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Obama errs in his reasoning
September 14, 2009 - Lee Smith
President Obama wants to make health care reform about morality. He said so in his speech to Congress last week. The argument being it is moral to insure the uninsured and make sure everyone has equal access to health care.
The president is committing a logical fallacy. He is substituting a specific morality (an altruistic concern about the uninsured) for the entire concept of morality. But a moral code is a code chosen by an individual as the basis for his or her appropriate actions on Earth. In a free society, people choose their moral beliefs and then follow them, leaving fellow citizens to do the same.
When citizens of a nation institute force through law, they have ceased to believe in freedom. (Or morality, I would argue.) "Force" is the opposite of "free." Totalitarian governments, theocracies and social democracies believe in force, the difference being one of degrees. Or, if you like, the difference between murder and grand larceny.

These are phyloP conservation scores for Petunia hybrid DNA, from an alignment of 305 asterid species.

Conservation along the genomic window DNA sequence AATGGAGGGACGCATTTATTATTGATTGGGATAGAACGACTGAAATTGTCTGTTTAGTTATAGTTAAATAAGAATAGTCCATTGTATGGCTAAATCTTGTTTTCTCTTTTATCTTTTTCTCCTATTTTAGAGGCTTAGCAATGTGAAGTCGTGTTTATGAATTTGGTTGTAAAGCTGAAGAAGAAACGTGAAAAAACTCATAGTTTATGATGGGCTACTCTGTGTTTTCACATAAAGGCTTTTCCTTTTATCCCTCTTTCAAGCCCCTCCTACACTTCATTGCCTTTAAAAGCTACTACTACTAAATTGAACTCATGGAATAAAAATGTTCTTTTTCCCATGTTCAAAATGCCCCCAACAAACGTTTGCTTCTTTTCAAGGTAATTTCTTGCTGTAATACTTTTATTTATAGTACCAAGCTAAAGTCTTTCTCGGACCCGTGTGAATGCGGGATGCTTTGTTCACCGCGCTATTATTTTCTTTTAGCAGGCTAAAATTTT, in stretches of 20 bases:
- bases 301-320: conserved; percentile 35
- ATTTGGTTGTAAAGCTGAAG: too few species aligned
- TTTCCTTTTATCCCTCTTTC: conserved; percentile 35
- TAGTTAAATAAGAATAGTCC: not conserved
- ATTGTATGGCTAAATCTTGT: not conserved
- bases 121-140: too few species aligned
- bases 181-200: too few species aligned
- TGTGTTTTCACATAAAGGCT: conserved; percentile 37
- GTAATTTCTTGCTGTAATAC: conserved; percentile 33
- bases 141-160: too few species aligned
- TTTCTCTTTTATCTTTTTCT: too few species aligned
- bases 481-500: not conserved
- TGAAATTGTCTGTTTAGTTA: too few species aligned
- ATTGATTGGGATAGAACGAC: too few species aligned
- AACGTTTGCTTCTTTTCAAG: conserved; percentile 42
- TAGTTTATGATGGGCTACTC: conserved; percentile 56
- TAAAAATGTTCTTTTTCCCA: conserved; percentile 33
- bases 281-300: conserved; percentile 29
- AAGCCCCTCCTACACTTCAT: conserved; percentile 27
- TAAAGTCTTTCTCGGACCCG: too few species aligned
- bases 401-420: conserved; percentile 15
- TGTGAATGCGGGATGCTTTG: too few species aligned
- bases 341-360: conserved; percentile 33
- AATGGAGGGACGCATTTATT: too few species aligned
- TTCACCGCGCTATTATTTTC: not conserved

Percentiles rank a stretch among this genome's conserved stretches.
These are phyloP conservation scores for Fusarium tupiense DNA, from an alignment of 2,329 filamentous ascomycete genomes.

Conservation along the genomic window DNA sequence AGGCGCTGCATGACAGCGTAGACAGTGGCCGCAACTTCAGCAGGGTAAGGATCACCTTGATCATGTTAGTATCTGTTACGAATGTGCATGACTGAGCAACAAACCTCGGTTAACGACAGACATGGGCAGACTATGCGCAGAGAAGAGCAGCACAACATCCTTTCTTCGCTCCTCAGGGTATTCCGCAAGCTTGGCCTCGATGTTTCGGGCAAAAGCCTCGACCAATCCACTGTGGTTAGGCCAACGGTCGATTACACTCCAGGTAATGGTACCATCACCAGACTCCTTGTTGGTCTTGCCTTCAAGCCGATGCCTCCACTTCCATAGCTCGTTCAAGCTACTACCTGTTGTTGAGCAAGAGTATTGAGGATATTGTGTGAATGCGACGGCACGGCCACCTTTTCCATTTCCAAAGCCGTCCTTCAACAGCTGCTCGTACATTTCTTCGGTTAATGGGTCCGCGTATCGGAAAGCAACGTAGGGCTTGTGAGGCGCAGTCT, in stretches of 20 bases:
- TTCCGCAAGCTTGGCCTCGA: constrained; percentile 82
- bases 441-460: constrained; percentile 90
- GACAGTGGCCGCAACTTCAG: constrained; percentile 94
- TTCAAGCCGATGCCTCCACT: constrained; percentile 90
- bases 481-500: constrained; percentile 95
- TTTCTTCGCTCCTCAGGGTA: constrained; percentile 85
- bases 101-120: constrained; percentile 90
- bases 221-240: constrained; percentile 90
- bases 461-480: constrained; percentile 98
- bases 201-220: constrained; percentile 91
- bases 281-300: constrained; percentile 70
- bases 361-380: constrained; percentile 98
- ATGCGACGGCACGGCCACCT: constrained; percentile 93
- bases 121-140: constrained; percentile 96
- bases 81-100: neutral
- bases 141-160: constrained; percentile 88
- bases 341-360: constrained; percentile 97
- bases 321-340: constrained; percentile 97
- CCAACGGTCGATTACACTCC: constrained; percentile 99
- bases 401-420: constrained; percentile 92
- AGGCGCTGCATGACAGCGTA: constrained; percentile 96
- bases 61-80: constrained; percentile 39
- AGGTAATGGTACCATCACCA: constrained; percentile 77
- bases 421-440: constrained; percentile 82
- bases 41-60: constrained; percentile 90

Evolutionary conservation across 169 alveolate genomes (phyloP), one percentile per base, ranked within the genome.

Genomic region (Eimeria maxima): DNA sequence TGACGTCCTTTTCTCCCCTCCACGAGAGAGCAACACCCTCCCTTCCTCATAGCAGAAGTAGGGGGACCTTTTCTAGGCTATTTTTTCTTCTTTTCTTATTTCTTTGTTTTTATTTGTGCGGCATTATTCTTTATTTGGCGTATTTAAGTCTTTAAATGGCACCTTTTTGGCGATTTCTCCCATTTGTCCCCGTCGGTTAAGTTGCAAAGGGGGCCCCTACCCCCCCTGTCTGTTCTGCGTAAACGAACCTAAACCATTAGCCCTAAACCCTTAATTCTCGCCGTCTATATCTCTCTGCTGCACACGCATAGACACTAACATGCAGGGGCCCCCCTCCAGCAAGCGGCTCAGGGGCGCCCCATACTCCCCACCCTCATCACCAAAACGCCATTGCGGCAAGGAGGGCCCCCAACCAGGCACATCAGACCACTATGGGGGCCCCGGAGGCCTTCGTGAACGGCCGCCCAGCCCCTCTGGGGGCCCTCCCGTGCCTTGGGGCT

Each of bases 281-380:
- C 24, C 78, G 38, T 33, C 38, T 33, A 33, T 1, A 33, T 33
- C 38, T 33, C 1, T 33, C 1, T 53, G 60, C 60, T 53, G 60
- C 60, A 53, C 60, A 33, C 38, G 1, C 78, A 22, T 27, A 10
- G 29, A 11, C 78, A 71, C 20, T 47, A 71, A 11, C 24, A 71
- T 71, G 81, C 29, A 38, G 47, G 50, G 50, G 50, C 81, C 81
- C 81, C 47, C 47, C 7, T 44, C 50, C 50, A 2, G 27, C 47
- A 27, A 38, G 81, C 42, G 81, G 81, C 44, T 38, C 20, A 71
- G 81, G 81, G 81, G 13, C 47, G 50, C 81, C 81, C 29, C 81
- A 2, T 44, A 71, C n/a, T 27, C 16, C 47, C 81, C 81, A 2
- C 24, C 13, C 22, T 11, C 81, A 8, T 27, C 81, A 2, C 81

In a free society, people who hold certain beliefs — as the president and millions of others do about health care costs and access — would be free to make every effort to help others. They could open free clinics, contribute to charities, pressure insurers through the media and commit to a whole host of other options. But in a free society — a truly free society — they would not have the power to force others to follow similar paths. Rather, each individual would make that choice.
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